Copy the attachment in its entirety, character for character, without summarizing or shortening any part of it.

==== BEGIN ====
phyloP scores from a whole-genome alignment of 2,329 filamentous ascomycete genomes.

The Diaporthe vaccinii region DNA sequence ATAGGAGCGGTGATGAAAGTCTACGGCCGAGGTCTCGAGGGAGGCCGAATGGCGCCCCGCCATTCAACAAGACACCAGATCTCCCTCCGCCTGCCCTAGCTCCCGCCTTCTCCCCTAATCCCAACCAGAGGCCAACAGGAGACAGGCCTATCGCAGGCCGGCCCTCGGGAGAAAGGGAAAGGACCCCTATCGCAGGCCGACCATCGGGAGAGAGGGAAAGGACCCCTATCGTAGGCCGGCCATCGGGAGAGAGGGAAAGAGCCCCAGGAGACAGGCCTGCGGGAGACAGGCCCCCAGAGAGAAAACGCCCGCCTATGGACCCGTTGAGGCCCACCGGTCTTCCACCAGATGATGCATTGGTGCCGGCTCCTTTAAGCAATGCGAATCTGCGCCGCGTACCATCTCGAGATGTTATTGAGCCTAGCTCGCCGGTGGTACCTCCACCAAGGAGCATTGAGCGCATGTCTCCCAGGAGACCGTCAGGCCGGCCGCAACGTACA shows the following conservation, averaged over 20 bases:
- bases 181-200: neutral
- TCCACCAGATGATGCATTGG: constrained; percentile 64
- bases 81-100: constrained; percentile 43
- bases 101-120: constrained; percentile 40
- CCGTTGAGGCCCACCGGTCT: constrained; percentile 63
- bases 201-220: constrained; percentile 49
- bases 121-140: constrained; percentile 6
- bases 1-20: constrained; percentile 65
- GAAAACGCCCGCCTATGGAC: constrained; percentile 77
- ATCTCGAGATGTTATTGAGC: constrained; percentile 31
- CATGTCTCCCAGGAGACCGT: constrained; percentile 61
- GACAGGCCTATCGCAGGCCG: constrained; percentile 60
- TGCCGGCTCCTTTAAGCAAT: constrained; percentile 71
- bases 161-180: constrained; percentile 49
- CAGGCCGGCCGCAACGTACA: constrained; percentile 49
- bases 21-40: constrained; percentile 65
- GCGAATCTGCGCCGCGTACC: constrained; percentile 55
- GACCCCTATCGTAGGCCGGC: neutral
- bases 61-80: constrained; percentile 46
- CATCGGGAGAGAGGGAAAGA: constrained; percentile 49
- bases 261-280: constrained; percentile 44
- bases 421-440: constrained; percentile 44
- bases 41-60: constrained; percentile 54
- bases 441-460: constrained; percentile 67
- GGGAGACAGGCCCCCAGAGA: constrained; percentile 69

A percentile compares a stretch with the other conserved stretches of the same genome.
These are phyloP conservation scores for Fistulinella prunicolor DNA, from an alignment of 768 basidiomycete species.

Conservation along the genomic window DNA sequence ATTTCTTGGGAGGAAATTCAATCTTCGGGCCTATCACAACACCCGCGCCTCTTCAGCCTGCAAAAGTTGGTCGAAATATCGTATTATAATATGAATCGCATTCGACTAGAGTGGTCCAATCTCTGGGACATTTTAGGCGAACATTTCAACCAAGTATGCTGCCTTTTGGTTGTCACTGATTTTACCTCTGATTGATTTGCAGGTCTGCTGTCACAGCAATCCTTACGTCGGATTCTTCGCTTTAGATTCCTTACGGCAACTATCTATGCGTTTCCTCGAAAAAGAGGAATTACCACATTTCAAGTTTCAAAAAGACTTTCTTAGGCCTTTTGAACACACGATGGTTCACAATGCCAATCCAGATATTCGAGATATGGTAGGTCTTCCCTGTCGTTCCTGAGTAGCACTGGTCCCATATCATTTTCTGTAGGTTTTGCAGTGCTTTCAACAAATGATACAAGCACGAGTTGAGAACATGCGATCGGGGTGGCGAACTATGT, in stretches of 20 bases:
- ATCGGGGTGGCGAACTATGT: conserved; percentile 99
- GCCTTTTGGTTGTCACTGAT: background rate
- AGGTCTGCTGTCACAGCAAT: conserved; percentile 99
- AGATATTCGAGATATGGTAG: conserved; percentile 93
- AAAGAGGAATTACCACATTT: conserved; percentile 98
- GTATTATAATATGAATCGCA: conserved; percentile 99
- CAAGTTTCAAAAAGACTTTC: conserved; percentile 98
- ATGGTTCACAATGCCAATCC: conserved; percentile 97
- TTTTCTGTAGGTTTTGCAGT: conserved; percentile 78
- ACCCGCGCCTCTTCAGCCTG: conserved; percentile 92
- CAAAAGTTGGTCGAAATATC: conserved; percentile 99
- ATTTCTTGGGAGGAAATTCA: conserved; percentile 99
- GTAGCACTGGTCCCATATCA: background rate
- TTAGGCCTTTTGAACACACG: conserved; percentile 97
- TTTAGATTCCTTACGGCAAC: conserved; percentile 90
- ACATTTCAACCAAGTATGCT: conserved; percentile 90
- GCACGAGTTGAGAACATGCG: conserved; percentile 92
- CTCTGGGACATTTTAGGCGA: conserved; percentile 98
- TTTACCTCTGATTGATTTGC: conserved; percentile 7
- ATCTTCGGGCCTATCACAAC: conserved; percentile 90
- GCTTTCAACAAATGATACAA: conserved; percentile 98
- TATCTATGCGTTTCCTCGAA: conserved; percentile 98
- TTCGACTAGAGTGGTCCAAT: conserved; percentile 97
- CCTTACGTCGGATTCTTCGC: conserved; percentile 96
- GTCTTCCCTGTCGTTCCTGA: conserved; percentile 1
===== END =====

phyloP scores from a whole-genome alignment of 2,329 filamentous ascomycete genomes.

The Diaporthe vaccinii region DNA sequence ATAGGAGCGGTGATGAAAGTCTACGGCCGAGGTCTCGAGGGAGGCCGAATGGCGCCCCGCCATTCAACAAGACACCAGATCTCCCTCCGCCTGCCCTAGCTCCCGCCTTCTCCCCTAATCCCAACCAGAGGCCAACAGGAGACAGGCCTATCGCAGGCCGGCCCTCGGGAGAAAGGGAAAGGACCCCTATCGCAGGCCGACCATCGGGAGAGAGGGAAAGGACCCCTATCGTAGGCCGGCCATCGGGAGAGAGGGAAAGAGCCCCAGGAGACAGGCCTGCGGGAGACAGGCCCCCAGAGAGAAAACGCCCGCCTATGGACCCGTTGAGGCCCACCGGTCTTCCACCAGATGATGCATTGGTGCCGGCTCCTTTAAGCAATGCGAATCTGCGCCGCGTACCATCTCGAGATGTTATTGAGCCTAGCTCGCCGGTGGTACCTCCACCAAGGAGCATTGAGCGCATGTCTCCCAGGAGACCGTCAGGCCGGCCGCAACGTACA shows the following conservation, averaged over 20 bases:
- bases 181-200: neutral
- TCCACCAGATGATGCATTGG: constrained; percentile 64
- bases 81-100: constrained; percentile 43
- bases 101-120: constrained; percentile 40
- CCGTTGAGGCCCACCGGTCT: constrained; percentile 63
- bases 201-220: constrained; percentile 49
- bases 121-140: constrained; percentile 6
- bases 1-20: constrained; percentile 65
- GAAAACGCCCGCCTATGGAC: constrained; percentile 77
- ATCTCGAGATGTTATTGAGC: constrained; percentile 31
- CATGTCTCCCAGGAGACCGT: constrained; percentile 61
- GACAGGCCTATCGCAGGCCG: constrained; percentile 60
- TGCCGGCTCCTTTAAGCAAT: constrained; percentile 71
- bases 161-180: constrained; percentile 49
- CAGGCCGGCCGCAACGTACA: constrained; percentile 49
- bases 21-40: constrained; percentile 65
- GCGAATCTGCGCCGCGTACC: constrained; percentile 55
- GACCCCTATCGTAGGCCGGC: neutral
- bases 61-80: constrained; percentile 46
- CATCGGGAGAGAGGGAAAGA: constrained; percentile 49
- bases 261-280: constrained; percentile 44
- bases 421-440: constrained; percentile 44
- bases 41-60: constrained; percentile 54
- bases 441-460: constrained; percentile 67
- GGGAGACAGGCCCCCAGAGA: constrained; percentile 69

A percentile compares a stretch with the other conserved stretches of the same genome.
These are phyloP conservation scores for Fistulinella prunicolor DNA, from an alignment of 768 basidiomycete species.

Conservation along the genomic window DNA sequence ATTTCTTGGGAGGAAATTCAATCTTCGGGCCTATCACAACACCCGCGCCTCTTCAGCCTGCAAAAGTTGGTCGAAATATCGTATTATAATATGAATCGCATTCGACTAGAGTGGTCCAATCTCTGGGACATTTTAGGCGAACATTTCAACCAAGTATGCTGCCTTTTGGTTGTCACTGATTTTACCTCTGATTGATTTGCAGGTCTGCTGTCACAGCAATCCTTACGTCGGATTCTTCGCTTTAGATTCCTTACGGCAACTATCTATGCGTTTCCTCGAAAAAGAGGAATTACCACATTTCAAGTTTCAAAAAGACTTTCTTAGGCCTTTTGAACACACGATGGTTCACAATGCCAATCCAGATATTCGAGATATGGTAGGTCTTCCCTGTCGTTCCTGAGTAGCACTGGTCCCATATCATTTTCTGTAGGTTTTGCAGTGCTTTCAACAAATGATACAAGCACGAGTTGAGAACATGCGATCGGGGTGGCGAACTATGT, in stretches of 20 bases:
- ATCGGGGTGGCGAACTATGT: conserved; percentile 99
- GCCTTTTGGTTGTCACTGAT: background rate
- AGGTCTGCTGTCACAGCAAT: conserved; percentile 99
- AGATATTCGAGATATGGTAG: conserved; percentile 93
- AAAGAGGAATTACCACATTT: conserved; percentile 98
- GTATTATAATATGAATCGCA: conserved; percentile 99
- CAAGTTTCAAAAAGACTTTC: conserved; percentile 98
- ATGGTTCACAATGCCAATCC: conserved; percentile 97
- TTTTCTGTAGGTTTTGCAGT: conserved; percentile 78
- ACCCGCGCCTCTTCAGCCTG: conserved; percentile 92
- CAAAAGTTGGTCGAAATATC: conserved; percentile 99
- ATTTCTTGGGAGGAAATTCA: conserved; percentile 99
- GTAGCACTGGTCCCATATCA: background rate
- TTAGGCCTTTTGAACACACG: conserved; percentile 97
- TTTAGATTCCTTACGGCAAC: conserved; percentile 90
- ACATTTCAACCAAGTATGCT: conserved; percentile 90
- GCACGAGTTGAGAACATGCG: conserved; percentile 92
- CTCTGGGACATTTTAGGCGA: conserved; percentile 98
- TTTACCTCTGATTGATTTGC: conserved; percentile 7
- ATCTTCGGGCCTATCACAAC: conserved; percentile 90
- GCTTTCAACAAATGATACAA: conserved; percentile 98
- TATCTATGCGTTTCCTCGAA: conserved; percentile 98
- TTCGACTAGAGTGGTCCAAT: conserved; percentile 97
- CCTTACGTCGGATTCTTCGC: conserved; percentile 96
- GTCTTCCCTGTCGTTCCTGA: conserved; percentile 1